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Fresh start for ancient village

By Zhang Yue | China Daily | Updated: 2013-10-10 08:49

Fresh start for ancient village

A picture taken in 2000 features forests cut down in Boduoluo village, when villagers earned their living by selling wood. Photos Provided to China Daily

Decades of logging left the people of Boduoluo village battling natural disasters brought about by deforestation. Now, a shift toward eco-tourism is reviving the remote area's fortunes. Zhang Yue reports.

Related: Life in the village is hard but warm

The weeklong National Holiday was very busy for Liu Zhengwei, a 40-year-old farmer of Boduoluo village in Yunnan province.

Since 2008, the seven-day holiday has become the village's busiest season for tourists, and Liu, together with 96 others from the village's 31 families, have been busy guiding and accommodating visitors from all over the country and the world.

"This is not even the best time to visit Boduoluo village," says Liu, who provided accommodation for several tourists over the holiday. "The most beautiful time for Boduoluo is from April through August, when all the azalea on the mountain are in full bloom."

Azalea and forests give Boduoluo village beautiful views. Yet only a decade ago, local villagers earned their living by cutting down these trees.

The village, composed of the Yi ethnic group, is located in between two mountains, and is only 20 km from the old town Lijiang. Due to the village's high altitude of 3,200 meters and cold weather, very few crops can survive here and for decades local villagers relied on growing potatoes for food and cutting wood for money.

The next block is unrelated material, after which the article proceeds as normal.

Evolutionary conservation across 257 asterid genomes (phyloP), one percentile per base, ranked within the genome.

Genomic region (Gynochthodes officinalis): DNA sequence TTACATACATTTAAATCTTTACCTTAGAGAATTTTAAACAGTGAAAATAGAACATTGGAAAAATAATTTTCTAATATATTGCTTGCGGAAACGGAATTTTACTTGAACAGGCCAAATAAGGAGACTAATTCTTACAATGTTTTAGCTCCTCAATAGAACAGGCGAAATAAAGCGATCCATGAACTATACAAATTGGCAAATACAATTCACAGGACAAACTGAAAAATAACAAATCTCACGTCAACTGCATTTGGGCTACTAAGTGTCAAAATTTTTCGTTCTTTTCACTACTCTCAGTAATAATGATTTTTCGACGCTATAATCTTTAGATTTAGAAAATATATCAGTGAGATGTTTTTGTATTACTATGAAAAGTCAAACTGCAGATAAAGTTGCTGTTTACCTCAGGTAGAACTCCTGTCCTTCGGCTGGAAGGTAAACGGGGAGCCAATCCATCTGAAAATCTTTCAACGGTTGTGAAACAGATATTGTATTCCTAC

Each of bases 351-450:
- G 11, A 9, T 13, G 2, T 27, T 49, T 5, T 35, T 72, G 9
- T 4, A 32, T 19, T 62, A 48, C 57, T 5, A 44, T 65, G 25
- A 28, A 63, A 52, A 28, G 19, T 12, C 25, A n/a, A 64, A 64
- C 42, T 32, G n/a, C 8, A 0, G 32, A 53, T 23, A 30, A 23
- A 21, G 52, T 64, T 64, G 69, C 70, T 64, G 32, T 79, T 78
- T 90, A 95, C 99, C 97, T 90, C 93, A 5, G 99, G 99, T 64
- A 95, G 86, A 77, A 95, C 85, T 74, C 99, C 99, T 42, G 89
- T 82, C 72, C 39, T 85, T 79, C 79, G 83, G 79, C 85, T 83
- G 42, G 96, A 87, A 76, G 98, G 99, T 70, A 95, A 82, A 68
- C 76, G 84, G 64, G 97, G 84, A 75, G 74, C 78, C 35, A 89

"People from other villages usually do not call the village by its full name, instead, they mock the village as 'potato plant' because we are too poor and only have potatoes to eat," Liu recalls.

Everything else had to be brought in from the foot of the mountain, which is at least three hours' walk. With very limited cash, villagers used potatoes to trade for rice and vegetables.

Besides potato, there is another thing that local villagers are good at harvesting: wood.

Today, Liu is unable to remember how he learned to chop wood when he was a teenager 20 years ago.

"You do not have to learn it particularly," he recalls. "Every man in the village knows well how to do it. Watch a few steps, learn about not hurting yourself, and then you join the rush."

According to 66-year-old Liu Zhengkun, former village director but more widely known as the "old village director", the wood chopping in Boduoluo reached its peak between 1985 and the late 1990s.

Fresh start for ancient village

Fresh start for ancient village

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